Government set to pay 17% of its private sector debt in 2018 - Mozambique
The Confederation of Economic Associations (CTA) said yesterday in Maputo that the state needed to find a balance in the collection of taxes.
“You have to find a balance, because all the measures that the state is now taking in search of more revenue are focused on small and medium-sized companies (SMEs), and they are the ones which create jobs and fight poverty,” said Eduardo Sengo, executive director of CTA.
Sengo was speaking at a press conference reacting to the campaign that the Mozambican Tax Authority (TAA) is carrying out with the aim of recovering revenue that has been not been paid through the non-issuance of invoices and other such documents, as well as educating economic agents and citizens in general on the need to issue or demand fiscal documents or invoices in the purchase of any good or service.
The CTA thinks that the Tax Authority’s action should not cover small and medium-sized enterprises only.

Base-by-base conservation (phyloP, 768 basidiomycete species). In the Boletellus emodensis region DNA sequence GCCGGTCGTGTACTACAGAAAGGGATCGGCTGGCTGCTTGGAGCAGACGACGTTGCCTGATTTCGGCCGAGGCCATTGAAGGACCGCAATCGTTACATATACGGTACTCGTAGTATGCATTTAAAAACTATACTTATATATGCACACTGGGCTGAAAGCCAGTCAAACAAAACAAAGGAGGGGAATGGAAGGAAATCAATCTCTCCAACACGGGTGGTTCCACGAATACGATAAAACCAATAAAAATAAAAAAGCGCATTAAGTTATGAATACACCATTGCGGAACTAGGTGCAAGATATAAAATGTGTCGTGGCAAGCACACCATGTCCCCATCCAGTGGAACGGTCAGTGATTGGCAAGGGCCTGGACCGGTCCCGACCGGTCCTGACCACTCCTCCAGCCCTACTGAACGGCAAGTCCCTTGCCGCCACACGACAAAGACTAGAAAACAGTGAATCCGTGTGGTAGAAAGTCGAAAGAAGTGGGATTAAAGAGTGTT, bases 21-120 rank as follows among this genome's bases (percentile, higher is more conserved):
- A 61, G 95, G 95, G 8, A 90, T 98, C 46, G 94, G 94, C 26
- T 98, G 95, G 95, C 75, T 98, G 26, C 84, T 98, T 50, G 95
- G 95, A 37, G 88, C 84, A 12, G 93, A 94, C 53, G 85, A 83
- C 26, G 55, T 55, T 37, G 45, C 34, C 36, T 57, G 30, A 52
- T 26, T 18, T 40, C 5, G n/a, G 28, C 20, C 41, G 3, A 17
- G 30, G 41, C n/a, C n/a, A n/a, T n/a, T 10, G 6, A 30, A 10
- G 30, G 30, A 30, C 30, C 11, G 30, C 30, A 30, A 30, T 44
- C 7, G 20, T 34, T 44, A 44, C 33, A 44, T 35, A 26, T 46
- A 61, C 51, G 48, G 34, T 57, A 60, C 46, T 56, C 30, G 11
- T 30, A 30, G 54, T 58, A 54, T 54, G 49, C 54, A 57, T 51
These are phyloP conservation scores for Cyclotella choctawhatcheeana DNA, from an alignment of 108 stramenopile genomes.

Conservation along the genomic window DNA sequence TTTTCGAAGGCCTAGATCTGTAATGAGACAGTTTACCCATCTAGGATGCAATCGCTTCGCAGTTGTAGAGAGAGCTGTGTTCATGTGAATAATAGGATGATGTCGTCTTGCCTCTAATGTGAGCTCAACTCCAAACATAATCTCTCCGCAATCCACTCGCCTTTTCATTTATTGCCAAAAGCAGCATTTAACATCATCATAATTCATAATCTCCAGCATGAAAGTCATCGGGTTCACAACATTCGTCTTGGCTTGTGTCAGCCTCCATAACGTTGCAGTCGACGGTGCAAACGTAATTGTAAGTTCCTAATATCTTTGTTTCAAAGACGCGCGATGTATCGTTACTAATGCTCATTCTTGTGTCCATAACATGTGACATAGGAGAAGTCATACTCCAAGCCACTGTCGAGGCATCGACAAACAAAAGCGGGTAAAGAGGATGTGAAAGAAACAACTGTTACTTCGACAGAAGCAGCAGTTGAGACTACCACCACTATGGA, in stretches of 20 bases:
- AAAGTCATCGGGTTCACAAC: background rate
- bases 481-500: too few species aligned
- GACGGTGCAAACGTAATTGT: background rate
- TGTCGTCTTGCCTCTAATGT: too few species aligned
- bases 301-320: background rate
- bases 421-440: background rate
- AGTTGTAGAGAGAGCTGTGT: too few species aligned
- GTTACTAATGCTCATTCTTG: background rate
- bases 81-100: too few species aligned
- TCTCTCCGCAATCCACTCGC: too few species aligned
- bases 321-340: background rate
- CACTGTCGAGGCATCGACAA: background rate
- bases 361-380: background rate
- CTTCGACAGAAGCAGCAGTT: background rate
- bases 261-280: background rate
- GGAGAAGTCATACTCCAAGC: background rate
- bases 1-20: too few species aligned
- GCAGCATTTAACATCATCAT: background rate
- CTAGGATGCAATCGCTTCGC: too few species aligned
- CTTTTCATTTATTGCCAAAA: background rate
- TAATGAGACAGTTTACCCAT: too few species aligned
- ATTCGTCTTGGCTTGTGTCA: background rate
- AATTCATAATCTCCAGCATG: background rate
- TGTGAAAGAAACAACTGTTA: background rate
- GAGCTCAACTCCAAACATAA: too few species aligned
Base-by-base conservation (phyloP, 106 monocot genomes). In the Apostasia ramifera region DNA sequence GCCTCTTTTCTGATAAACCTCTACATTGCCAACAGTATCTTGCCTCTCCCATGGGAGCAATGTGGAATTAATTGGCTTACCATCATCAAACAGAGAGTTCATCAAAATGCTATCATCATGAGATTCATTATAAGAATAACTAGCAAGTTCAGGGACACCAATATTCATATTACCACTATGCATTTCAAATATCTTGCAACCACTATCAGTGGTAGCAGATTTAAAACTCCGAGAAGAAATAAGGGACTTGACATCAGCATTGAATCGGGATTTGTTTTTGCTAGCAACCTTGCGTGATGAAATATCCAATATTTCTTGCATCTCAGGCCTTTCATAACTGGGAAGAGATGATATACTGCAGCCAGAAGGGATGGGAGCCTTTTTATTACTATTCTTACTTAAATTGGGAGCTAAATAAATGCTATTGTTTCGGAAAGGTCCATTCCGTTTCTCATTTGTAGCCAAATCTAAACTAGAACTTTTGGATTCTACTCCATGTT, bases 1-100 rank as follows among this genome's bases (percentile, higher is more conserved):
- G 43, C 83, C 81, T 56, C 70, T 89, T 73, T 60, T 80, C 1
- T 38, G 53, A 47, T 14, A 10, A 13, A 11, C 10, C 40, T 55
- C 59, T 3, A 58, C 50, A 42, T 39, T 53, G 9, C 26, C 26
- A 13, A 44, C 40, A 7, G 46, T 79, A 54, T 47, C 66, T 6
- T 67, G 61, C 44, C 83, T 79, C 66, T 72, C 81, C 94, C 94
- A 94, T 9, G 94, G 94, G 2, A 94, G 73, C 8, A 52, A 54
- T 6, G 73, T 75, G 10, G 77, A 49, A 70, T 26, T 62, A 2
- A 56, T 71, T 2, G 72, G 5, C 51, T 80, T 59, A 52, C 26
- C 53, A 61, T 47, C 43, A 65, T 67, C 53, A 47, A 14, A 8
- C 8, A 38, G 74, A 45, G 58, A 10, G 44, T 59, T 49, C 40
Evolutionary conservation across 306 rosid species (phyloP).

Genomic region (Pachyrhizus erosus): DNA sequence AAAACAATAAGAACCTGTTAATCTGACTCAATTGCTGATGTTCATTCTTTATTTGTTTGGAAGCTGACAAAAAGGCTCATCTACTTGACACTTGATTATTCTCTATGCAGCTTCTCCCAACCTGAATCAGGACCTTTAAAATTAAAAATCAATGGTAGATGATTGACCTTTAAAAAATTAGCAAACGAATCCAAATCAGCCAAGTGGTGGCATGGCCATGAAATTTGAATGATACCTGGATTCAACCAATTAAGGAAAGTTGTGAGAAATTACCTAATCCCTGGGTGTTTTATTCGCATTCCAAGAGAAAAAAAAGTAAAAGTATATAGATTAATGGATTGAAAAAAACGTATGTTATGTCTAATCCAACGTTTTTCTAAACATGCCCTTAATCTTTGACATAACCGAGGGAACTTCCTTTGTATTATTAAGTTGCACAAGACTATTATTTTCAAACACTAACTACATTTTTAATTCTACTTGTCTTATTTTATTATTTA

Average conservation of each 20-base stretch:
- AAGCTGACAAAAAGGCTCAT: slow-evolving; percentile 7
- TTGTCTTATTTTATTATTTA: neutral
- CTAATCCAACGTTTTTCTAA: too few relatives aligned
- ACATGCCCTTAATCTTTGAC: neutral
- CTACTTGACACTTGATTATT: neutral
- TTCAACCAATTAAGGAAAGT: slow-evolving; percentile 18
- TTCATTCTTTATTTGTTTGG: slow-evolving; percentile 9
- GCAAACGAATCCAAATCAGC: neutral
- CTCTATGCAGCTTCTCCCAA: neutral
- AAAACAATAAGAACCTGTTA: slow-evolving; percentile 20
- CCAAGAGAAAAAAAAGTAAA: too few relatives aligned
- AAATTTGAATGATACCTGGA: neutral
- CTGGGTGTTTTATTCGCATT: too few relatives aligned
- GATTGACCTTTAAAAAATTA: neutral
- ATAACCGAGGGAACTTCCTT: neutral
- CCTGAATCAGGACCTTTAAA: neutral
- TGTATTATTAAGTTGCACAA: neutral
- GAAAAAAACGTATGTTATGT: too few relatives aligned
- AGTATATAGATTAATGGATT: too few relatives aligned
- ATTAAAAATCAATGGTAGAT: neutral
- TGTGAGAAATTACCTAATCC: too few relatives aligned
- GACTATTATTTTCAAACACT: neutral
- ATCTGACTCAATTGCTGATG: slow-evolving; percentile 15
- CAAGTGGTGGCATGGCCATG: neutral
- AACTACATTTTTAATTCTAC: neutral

Sengo, who was accompanied by the chairman of the CTA’s fiscal board Kekobad Patel, said that there was room in this context to renegotiate contracts that the state has with some megaprojects “that have a lot more income”.
“The gradual modernisation of the informal sector through public-private partnerships and the control of illegal imports can also, in our view, help solve the fiscal deficit problem,” he said.
According to Sengo, the state currently owes companies about US$400 million, as well as having delayed VAT refunds due to economic difficulties.
“All this stifles companies. In addition, we believe that public-private partnerships can help modernise the Mozambican tax system,” he said.
Kekobad Patel stressed the importance of revitalising the reform of the tax system.
“We do not think that the method being followed at the moment helps, because small companies are already going through an extremely difficult situation and not recognising the current economic situation of the country seems not to be the right decision,” he said.
Like Sengo, Patel said that the modernisation of the sector was a priority because, in his words, “it is important that taxpayers stop filling up tax offices to pay their taxes”.
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